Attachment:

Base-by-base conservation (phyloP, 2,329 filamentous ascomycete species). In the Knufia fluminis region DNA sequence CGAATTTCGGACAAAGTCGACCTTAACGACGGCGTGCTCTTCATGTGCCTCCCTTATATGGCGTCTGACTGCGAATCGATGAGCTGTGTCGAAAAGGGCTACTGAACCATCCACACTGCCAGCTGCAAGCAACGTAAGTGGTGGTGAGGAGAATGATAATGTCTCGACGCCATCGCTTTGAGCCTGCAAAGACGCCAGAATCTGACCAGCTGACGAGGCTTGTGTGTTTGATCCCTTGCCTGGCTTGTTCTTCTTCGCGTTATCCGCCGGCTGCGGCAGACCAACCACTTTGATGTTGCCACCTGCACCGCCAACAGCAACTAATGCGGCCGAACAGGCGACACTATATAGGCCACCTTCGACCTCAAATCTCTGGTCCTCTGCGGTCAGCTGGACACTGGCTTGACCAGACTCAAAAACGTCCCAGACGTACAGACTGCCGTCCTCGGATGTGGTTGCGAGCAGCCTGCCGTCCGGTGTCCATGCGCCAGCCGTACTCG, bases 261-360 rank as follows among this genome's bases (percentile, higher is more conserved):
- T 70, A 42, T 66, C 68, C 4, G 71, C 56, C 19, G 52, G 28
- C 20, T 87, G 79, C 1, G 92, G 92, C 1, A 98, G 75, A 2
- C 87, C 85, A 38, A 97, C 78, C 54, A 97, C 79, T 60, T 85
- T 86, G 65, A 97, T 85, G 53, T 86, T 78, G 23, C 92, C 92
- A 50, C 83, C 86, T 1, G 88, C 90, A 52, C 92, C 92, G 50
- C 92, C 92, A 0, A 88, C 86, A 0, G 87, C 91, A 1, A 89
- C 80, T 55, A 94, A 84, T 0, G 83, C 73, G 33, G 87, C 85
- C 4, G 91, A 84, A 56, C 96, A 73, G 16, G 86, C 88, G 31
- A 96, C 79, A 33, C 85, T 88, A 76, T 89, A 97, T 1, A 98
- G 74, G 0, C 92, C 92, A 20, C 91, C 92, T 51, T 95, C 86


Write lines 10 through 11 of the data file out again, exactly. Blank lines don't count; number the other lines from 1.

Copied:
- A 96, C 79, A 33, C 85, T 88, A 76, T 89, A 97, T 1, A 98
- G 74, G 0, C 92, C 92, A 20, C 91, C 92, T 51, T 95, C 86